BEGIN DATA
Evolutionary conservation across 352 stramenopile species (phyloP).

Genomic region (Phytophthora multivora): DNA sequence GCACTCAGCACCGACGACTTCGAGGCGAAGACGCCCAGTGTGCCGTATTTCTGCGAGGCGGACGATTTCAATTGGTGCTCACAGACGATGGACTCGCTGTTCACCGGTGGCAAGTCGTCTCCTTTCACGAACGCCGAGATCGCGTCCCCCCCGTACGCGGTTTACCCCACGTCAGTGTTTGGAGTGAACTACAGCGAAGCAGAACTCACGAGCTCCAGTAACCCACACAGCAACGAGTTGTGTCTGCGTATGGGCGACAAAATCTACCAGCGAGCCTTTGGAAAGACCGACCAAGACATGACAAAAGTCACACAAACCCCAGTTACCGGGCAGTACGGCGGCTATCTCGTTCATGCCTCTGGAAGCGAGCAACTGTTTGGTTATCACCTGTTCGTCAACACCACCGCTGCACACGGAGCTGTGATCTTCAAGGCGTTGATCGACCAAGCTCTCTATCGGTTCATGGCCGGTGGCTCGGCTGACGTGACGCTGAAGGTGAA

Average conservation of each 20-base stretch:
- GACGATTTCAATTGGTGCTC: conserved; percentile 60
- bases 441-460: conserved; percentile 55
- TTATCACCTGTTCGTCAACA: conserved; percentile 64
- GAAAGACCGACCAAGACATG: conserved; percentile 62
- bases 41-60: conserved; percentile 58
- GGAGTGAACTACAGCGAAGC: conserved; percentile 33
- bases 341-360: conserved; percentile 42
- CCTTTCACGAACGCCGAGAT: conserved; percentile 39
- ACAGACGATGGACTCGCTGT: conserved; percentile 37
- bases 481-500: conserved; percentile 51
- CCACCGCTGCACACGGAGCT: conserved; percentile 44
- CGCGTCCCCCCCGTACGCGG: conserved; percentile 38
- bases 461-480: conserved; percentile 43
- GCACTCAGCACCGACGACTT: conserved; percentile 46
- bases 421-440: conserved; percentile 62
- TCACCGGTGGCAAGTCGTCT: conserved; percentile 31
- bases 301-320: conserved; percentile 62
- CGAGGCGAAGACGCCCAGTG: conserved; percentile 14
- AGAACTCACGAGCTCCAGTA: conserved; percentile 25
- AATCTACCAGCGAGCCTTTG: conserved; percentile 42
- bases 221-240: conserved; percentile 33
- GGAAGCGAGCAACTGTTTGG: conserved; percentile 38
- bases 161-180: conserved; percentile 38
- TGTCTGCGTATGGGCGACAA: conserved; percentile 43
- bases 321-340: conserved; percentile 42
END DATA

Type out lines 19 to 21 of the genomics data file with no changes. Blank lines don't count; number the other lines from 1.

- TCACCGGTGGCAAGTCGTCT: conserved; percentile 31
- bases 301-320: conserved; percentile 62
- CGAGGCGAAGACGCCCAGTG: conserved; percentile 14